In the end, yes, Sex and the City's largely female fan base was a bad box office thing. For Indiana Jones.
The big-screen outing for Carrie Bradshaw and company knocked the latest Indy adventure from atop the weekend box office standings, with an unprecedented $55.7 million three-day gross, per studio estimates today from Exhibitor Relations Co.
The debut makes Sex and the City the top-opening romantic comedy of all time, bypassing the likes of Hitch ($43.1 million), The Break-Up ($39.2 million) and Knocked Up ($30.7 million).
It also ranks as the second biggest debut for a TV adaptation behind Mission: Impossible II, which opened with $57.8 million in 2000, per Box Office Mojo.
Sex's opening beat the most optimistic projections, which foresaw a Friday-Sunday gross in the $40 million range.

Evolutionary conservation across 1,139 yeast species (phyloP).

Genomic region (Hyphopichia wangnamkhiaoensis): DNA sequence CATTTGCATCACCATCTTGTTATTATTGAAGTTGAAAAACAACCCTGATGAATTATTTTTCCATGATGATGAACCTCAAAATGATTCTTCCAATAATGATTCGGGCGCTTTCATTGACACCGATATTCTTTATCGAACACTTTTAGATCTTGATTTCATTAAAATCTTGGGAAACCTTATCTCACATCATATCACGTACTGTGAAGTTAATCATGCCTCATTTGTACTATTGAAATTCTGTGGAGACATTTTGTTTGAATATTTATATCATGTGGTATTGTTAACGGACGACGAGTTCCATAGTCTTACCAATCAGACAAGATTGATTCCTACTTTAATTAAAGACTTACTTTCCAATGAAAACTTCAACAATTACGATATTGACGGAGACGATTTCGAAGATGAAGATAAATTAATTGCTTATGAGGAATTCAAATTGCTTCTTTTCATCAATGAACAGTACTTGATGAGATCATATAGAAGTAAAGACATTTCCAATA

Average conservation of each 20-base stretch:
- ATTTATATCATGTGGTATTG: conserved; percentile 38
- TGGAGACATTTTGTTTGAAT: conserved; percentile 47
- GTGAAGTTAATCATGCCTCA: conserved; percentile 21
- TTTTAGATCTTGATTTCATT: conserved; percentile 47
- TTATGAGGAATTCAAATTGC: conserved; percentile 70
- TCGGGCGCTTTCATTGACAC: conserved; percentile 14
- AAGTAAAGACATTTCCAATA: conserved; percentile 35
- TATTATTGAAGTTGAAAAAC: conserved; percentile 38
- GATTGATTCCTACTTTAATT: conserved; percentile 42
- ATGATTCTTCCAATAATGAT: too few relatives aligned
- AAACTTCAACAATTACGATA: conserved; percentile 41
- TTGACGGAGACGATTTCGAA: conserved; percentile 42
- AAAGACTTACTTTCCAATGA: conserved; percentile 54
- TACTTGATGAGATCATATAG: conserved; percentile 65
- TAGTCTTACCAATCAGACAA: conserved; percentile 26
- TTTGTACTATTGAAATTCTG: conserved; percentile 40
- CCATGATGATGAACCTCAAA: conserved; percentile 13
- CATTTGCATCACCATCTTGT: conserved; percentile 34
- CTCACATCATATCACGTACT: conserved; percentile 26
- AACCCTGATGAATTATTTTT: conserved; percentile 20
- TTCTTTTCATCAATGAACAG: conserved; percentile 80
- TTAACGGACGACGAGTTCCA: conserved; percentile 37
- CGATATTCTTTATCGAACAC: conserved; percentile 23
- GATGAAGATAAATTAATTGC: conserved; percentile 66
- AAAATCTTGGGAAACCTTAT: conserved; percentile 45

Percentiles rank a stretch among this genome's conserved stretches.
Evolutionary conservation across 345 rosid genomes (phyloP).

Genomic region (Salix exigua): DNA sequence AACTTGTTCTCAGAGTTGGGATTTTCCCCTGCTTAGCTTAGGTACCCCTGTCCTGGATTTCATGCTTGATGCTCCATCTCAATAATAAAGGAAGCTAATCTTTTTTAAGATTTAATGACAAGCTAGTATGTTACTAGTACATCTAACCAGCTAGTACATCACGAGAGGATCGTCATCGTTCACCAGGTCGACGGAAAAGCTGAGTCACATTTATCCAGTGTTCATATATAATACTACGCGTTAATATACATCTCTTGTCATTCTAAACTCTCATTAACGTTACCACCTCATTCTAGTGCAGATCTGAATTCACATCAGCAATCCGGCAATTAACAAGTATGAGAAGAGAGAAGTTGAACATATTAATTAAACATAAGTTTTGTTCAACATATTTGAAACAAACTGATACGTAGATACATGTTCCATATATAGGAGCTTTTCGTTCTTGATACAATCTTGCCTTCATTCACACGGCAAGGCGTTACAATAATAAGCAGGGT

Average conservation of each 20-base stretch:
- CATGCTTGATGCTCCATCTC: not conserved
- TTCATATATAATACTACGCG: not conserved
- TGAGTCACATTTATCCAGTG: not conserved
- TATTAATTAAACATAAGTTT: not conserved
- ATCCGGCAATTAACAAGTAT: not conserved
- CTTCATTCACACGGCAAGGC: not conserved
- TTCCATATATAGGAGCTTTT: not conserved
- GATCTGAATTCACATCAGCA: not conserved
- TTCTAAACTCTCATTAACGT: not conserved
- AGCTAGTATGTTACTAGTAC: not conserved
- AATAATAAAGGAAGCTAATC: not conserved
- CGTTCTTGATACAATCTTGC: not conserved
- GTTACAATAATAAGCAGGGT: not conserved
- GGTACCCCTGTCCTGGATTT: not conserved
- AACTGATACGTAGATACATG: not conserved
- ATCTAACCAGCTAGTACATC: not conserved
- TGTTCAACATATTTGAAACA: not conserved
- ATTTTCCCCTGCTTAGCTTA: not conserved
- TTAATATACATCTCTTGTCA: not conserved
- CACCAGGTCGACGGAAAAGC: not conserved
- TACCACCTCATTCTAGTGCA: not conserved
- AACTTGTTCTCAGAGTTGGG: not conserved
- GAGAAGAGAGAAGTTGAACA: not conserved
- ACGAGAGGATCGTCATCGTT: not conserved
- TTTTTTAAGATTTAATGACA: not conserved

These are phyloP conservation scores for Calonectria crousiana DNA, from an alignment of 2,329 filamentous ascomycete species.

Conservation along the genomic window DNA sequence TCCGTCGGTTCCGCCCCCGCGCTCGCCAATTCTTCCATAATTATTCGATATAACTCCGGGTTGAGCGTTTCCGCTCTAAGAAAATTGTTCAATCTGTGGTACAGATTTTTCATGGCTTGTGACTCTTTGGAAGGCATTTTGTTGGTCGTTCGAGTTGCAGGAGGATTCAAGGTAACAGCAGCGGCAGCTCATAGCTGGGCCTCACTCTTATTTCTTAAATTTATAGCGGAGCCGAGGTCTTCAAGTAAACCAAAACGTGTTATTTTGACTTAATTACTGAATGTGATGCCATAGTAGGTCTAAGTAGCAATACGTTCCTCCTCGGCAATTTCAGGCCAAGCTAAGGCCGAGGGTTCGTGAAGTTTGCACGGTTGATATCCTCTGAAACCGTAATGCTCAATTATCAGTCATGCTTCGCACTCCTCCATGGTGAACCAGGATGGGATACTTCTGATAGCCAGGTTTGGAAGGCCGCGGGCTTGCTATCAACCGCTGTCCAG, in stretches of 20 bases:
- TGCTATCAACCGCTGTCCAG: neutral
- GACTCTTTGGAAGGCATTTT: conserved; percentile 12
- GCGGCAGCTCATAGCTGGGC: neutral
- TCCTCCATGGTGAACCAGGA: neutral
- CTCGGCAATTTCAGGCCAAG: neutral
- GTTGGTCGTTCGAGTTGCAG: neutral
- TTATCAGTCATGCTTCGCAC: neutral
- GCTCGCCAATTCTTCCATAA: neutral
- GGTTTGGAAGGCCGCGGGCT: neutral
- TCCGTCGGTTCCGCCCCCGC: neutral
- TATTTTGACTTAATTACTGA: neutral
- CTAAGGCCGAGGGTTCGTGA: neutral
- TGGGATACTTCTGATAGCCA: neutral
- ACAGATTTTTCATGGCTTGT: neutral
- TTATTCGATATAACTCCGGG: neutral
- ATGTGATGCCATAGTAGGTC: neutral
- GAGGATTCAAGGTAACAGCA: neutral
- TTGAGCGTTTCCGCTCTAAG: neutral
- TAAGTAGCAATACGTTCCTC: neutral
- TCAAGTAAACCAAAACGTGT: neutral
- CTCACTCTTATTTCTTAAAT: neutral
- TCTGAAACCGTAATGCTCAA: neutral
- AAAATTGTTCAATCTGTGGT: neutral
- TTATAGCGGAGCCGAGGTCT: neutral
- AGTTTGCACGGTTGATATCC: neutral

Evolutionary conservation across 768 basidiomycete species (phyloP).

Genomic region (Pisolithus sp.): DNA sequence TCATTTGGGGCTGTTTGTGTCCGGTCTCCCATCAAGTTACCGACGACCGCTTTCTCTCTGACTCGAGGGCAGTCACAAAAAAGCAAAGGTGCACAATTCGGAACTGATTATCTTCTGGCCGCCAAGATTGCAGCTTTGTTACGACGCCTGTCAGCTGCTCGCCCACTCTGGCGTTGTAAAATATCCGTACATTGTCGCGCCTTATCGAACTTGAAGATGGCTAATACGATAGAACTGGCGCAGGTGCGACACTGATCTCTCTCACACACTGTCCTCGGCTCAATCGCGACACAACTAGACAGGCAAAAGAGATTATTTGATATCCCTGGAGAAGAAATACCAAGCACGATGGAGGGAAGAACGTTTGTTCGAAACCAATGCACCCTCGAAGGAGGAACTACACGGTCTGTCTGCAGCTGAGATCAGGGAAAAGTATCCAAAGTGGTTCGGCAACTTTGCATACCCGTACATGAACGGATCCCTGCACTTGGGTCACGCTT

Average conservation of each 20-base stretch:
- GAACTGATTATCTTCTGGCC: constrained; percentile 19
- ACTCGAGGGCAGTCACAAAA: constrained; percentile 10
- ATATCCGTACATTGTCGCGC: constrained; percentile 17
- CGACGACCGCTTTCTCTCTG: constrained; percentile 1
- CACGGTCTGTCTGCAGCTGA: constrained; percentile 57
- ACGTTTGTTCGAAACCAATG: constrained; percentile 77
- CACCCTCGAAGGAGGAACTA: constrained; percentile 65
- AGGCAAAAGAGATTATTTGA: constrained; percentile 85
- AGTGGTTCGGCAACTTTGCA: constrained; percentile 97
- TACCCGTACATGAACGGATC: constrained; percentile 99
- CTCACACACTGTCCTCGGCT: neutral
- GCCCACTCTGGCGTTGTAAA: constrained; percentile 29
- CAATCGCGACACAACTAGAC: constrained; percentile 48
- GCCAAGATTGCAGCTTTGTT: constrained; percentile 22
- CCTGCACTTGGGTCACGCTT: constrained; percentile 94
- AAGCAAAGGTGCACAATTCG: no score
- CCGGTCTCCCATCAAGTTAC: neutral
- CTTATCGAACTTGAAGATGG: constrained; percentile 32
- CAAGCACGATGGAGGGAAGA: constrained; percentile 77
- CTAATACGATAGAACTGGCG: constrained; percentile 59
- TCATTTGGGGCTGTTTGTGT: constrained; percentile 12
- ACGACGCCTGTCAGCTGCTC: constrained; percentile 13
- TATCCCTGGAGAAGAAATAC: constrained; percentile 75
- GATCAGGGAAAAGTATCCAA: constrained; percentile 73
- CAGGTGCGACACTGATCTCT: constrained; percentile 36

And it trumped conventional wisdom that said the film's woman-led cast of Sarah Jessica Parker, Kim Cattrall, Kristin Davis and Cynthia Nixon and female-skewing storylines, all continuations from the 1998-2004 series, would limit its ability to sell tickets.
With the initial questions answered, only one lingered: Once the initial rush was over, would Sex be a short-lived phenomenon?
Sex opened big—very big—on Friday, amid reports of group parties and thousands of sold-out screenings. Its nearly $27 million take was more than Indiana Jones and the Kingdom of the Crystal Skull brought in on its first day, which was albeit a Thursday.
But where most movies, even a fellow R-rated comedy like Knocked Up, get bigger on Saturday, Sex got smaller, slipping to $17.7 million. Sunday was expected to bring in $11.1 million.
Add it all up, though, and Sex will end the weekend nearly covering its $65 million budget. And that's not counting overseas grosses, which were not yet reported.
Here's a recap of the top-grossing weekend films based on Friday-Sunday estimates compiled by Exhibitor Relations: